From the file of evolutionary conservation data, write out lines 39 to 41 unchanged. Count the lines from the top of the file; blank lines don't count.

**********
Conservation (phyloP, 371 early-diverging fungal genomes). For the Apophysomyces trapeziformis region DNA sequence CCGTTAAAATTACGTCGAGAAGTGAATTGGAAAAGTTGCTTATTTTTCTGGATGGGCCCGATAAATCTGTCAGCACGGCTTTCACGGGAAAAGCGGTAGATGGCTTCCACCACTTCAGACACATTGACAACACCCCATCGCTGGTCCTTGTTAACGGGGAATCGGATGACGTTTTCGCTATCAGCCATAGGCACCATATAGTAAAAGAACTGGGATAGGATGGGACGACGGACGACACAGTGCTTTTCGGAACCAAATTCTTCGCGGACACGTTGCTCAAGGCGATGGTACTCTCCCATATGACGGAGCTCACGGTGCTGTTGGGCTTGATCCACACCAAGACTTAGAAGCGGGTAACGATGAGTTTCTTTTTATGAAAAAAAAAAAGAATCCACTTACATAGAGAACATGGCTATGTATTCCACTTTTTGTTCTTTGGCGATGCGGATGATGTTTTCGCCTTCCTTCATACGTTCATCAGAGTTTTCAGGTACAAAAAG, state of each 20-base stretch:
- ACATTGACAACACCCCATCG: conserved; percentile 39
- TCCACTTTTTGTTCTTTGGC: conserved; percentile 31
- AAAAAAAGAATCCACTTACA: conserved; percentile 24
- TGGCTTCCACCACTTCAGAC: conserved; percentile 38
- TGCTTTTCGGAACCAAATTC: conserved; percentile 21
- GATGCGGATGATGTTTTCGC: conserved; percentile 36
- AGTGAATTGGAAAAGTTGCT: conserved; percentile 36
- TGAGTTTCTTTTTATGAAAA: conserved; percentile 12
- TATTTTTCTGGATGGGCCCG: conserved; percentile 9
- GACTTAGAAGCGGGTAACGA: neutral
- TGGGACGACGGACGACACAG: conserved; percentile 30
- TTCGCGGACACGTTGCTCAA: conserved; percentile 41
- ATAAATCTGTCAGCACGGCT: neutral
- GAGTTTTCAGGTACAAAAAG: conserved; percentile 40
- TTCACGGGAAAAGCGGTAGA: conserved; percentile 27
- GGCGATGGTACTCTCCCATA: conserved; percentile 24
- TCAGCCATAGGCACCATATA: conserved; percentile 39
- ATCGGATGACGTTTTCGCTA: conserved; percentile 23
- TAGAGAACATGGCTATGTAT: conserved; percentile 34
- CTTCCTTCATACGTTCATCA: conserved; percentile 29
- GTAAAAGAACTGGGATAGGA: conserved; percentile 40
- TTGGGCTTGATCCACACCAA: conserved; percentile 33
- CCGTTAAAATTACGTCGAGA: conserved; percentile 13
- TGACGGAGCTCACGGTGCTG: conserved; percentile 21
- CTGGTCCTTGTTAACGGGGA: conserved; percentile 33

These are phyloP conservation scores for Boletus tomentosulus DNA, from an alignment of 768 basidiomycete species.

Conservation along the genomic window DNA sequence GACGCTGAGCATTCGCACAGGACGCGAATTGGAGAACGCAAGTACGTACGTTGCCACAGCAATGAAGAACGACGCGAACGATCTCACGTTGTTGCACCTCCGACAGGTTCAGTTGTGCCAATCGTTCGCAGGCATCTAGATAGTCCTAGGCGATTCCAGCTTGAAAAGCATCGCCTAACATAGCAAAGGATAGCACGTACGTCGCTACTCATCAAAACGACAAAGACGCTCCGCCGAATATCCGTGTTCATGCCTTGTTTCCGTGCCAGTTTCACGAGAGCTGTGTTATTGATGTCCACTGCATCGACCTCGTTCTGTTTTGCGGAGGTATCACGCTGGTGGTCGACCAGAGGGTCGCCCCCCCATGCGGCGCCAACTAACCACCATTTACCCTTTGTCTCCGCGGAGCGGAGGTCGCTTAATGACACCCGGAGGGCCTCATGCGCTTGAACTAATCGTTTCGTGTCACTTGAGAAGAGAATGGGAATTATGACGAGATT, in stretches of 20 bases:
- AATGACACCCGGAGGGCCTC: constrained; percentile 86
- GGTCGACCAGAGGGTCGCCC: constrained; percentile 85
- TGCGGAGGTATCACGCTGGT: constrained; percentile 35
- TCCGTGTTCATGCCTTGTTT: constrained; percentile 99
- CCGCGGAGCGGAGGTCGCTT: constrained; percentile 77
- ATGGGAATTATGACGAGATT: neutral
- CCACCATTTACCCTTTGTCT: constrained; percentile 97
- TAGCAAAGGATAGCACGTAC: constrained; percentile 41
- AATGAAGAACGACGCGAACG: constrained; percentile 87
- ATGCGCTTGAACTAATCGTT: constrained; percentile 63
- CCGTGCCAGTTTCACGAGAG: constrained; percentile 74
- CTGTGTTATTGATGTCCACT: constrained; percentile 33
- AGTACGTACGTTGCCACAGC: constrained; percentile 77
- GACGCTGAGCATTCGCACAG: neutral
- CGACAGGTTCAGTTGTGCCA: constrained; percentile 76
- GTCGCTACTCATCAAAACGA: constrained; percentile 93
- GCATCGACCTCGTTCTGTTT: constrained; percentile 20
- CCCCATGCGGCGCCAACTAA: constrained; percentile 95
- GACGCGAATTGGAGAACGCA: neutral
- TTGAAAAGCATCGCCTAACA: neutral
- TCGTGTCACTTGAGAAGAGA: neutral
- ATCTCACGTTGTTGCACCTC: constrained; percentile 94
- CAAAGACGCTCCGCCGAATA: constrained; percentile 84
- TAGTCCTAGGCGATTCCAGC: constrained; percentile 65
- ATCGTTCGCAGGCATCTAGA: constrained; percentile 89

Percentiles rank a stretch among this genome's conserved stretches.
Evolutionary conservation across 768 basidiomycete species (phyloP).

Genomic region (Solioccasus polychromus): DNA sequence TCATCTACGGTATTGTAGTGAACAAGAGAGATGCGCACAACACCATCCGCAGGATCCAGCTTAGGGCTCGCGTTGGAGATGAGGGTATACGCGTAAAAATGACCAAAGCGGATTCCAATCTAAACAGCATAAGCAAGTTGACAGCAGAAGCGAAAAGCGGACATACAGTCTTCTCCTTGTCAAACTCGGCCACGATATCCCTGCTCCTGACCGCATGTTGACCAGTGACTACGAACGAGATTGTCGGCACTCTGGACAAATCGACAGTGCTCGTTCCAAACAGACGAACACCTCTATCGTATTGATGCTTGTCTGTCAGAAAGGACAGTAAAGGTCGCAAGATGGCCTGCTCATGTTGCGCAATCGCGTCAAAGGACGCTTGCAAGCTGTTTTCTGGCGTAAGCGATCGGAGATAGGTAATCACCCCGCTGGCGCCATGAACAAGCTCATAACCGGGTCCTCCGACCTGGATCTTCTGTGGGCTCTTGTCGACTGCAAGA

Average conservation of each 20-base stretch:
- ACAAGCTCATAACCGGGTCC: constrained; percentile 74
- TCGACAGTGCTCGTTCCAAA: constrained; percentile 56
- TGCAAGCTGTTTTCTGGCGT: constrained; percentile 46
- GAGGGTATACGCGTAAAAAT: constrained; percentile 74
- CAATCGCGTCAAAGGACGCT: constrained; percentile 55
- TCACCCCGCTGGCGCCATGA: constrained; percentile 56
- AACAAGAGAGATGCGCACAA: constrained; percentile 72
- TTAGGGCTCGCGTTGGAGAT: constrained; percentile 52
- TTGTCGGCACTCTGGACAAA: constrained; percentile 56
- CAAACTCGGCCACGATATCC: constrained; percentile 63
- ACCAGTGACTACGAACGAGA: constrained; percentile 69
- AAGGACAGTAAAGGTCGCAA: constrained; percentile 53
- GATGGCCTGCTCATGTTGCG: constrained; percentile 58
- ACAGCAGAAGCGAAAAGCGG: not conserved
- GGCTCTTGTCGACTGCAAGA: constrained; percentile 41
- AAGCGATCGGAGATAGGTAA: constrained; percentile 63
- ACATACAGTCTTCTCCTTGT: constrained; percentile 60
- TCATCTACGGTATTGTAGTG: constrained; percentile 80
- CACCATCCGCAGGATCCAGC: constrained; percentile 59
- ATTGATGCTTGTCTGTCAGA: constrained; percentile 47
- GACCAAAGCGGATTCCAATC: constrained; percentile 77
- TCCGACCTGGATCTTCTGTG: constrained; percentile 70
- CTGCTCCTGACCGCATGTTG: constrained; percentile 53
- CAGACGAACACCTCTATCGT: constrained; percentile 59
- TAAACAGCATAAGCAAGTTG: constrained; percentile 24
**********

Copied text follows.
- CCGTGCCAGTTTCACGAGAG: constrained; percentile 74
- CTGTGTTATTGATGTCCACT: constrained; percentile 33
- AGTACGTACGTTGCCACAGC: constrained; percentile 77